“And he is even going to back date the salaries to January 2017?”
At this point I had to cut the line after telling my angry friend I was driving and would call him back when I arrived at my destination. I didn’t call back because I clearly understood his concerns and fury.
My sadness never ended there. When I arrived at my destination, I decided to scroll through my WhatsApp messages. A news item caught my attention. It was captioned “Teaching is not a job to do to become rich; do other side jobs”- President Akufo Addo to GNAT Leaders, and they clapped” Shocked about this disturbing news item, I decided to look for the video of the President speaking to GNAT to ascertain for myself the authenticity of the news item. True to what I read, the President said “I don’t think anywhere in the world, people go into teaching expecting to become millionaires, and make money. If you want to do that, you do other things.”
Upon hearing those words from the first Gentleman of the nation concerning what he perceives the teaching profession, and for that matter, teachers to be, my anger heightened to an excruciating crescendo. I then understood the angry words spewed at me, and to teachers, by my friend the Engineer and Businessman. On my bed, the words, “why are you teachers quiet” kept echoing in my mind till tiredness and sleep took over my body and I fell asleep.
In contrast to President Akufo Addo’s perception of teachers, a news item on “Fox News” I read that Friday 9th July, mentioned American President Joe Biden as saying to the teacher unions that the Corona Virus pandemic had given America’s parents the “ultimate education” on the challenges of the teaching profession. “But even more, the last year has proved that teachers across the U. S. deserve higher pay”, Joe Biden was quoted to have said.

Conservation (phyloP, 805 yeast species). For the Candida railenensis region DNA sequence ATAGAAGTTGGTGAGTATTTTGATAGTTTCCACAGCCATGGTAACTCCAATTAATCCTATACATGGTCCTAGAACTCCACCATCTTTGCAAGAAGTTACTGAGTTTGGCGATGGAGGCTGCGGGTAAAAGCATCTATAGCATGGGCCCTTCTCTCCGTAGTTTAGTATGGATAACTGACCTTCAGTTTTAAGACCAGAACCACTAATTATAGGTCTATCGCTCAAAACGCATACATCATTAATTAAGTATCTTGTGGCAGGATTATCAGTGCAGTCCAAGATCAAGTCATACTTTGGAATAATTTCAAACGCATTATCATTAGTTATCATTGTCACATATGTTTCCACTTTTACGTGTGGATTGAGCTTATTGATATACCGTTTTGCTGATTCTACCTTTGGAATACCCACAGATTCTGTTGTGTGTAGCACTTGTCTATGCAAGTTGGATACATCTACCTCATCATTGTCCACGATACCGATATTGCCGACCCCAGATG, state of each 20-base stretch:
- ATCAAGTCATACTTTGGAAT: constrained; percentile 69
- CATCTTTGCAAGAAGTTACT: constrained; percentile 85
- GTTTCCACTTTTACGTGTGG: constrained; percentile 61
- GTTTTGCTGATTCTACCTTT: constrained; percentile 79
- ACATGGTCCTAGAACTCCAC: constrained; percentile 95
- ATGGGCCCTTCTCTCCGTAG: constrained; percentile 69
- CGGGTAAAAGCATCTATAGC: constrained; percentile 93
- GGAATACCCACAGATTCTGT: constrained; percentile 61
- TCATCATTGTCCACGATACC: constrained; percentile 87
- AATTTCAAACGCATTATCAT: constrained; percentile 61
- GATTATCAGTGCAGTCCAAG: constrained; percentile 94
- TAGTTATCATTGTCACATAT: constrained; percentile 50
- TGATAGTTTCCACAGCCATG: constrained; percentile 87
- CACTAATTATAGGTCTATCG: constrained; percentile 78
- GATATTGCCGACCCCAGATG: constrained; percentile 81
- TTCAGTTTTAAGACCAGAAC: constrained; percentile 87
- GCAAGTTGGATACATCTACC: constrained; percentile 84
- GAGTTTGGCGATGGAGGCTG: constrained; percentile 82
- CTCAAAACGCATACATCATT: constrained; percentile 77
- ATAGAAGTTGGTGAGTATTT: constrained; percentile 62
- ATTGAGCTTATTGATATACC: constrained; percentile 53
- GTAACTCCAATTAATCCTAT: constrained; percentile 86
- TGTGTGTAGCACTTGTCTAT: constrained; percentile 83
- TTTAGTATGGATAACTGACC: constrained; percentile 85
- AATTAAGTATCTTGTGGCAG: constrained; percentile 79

Even the former Minister of Education, Hon. Dr. Matthew Opoku Prempeh, who initially showed some disdain towards teachers, recognised the important roles of teachers during the pandemic. He drew the attention of parents to the suffering they went through during the lockdown when school children were at home. He implored parents to respect teachers.
The oldest profession, I learnt, is Teaching, the profession of our Lord and Saviour Jesus Christ. Even His enemies (Scribes, Pharisees, Sadducees, Herodians, etc.) called him “Teacher.” (Mat.9:11; 12:38; 17:24; 22:26; 24:36; and many other verses in Mark). Matthew 4:3 for instance talks about Jesus going through all Galilee, teaching in the synagogues and proclaiming the gospel of the Kingdom.
As a result, or even in spite of that, Teaching is regarded as a noble profession. Indeed the “Nobility” in France was a privileged social class during the Middle Ages and the Early Modern period to the French revolution in 1790. The highest nobles as we learnt from European History those days in sixth Form and at the University, were the “Peers” (which included titles as Duke, Marquis, Earl, Viscount and Baron) and other lower ranks as Knight and Esquire. These French Nobles were required to among other things, counsel the King.
So it was too in the past in Ghana, that teachers did not only teach in the formal education sector; they were Secretaries and Interpreters to the chiefs, Kings and other personalities as well.
So important is the teacher that the Canadian Teachers Association has this message for their fellow Canadians, “IF YOU CAN READ THIS, THANK A TEACHER.” The Ghana National Association of Teachers, GNAT, also has this to say: “ALL PROFESSIONALS CAN BOAST, BUT THE TEACHER TAUGHT THEM ALL.” But gradually, the status and value of the teacher in Ghana has been devalued by Politicians. Teachers remuneration and other conditions of service have never gotten the attention of politicians in Ghana. That is known to even the newest teacher in Ghana and we lived, and continue to live, by it. But the scandalous and despicable open declaration by the President of the Republic that if teachers want to be rich, they should do other things will go down in history as the most treacherous and scathing attack on teachers by a sitting President of Ghana.